My husband, "Cliff," is in prison and we're not sure when he'll be out. We have two wonderful children, ages 11 and 13. We are allowed to visit him six times a month and can talk with him on the phone up to four times a week. Despite his incarceration, he is as involved as he can be in our lives.
I have a problem when meeting new people who ask where my husband is. The stigma of having a husband in jail is not something I want to carry in the small town where we live. Plus, I don't think it is something our children's friends should know because they might taunt them.
As happens more times than we'd like to think in this country, my husband was wrongfully convicted, and the explanation is a lengthy one. So, short of telling each person the whole story, what reply can I come up with when asked the whereabouts of my husband?
Needs an Answer in Ohio
You could tell your neighbors that you and your husband are having a "trial" separation -- but please be aware that the cat will be out of the bag the minute one of your children confides their father's whereabouts to a close friend. In a small town, there are very few secrets.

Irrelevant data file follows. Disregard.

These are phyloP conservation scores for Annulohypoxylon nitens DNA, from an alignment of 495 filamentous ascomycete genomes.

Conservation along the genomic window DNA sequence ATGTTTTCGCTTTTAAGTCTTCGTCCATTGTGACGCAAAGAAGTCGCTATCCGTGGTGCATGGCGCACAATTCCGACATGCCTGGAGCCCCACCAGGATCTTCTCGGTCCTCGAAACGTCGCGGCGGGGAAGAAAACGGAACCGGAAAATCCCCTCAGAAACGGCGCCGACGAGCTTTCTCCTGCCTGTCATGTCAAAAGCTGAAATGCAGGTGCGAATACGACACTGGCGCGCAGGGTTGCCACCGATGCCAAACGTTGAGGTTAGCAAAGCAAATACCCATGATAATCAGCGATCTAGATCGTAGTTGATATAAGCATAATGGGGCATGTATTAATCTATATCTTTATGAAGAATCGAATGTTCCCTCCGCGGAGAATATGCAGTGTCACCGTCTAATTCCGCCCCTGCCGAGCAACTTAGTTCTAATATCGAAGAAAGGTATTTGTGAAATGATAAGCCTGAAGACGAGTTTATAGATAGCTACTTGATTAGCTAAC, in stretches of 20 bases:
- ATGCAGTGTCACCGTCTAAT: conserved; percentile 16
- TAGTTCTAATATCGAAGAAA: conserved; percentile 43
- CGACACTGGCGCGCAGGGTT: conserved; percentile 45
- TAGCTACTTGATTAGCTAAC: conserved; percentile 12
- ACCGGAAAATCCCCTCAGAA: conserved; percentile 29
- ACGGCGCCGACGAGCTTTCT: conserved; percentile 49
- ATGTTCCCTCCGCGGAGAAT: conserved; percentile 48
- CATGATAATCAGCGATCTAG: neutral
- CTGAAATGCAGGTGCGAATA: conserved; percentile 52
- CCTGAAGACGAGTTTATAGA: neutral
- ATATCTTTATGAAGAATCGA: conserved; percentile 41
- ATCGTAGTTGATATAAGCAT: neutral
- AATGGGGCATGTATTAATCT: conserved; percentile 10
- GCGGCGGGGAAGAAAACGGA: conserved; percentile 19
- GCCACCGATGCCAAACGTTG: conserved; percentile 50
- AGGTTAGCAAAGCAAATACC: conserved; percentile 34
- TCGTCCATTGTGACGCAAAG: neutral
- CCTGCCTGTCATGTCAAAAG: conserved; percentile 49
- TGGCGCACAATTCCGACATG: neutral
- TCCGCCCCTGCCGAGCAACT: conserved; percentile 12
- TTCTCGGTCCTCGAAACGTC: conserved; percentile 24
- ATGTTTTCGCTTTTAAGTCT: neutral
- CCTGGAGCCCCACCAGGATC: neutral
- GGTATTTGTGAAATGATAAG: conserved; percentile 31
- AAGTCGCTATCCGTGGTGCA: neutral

I am 12 and have lived in Texas all my life, until a few months ago when we moved to Las Cruces, N.M. My younger sister, "Janey," and I didn't want to move, but Mother met "Patrick" online and fell in love.
We moved to Las Cruces so they could be together and get married someday.
I like Patrick because he's nice to us, but Janey and I don't get along with his daughter, "Rita." She is 15, and says we have stolen her time with her dad.
She is jealous because he pays attention to us, and she can't have him all to herself.
Please tell me how I can let her know we're not stealing her father and that he still loves her.
Stressed in Las Cruces
As much as you might wish to put Rita's fears to rest, the person who must reassure her is her father.
Tell Patrick privately what you have told me.
Or better yet, clip this letter and tell him you wrote it. If he's unable to allay his daughter's concerns, some sessions with a family counselor would be a wise investment.
Dear Abby is written by Abigail Van Buren, also known as Jeanne Phillips, and was founded by her mother, Pauline Phillips. Write Dear Abby at www.DearAbby.com or P.O. Box 69440, Los Angeles, Calif. 90069.
(c)2004, Universal Press Syndicate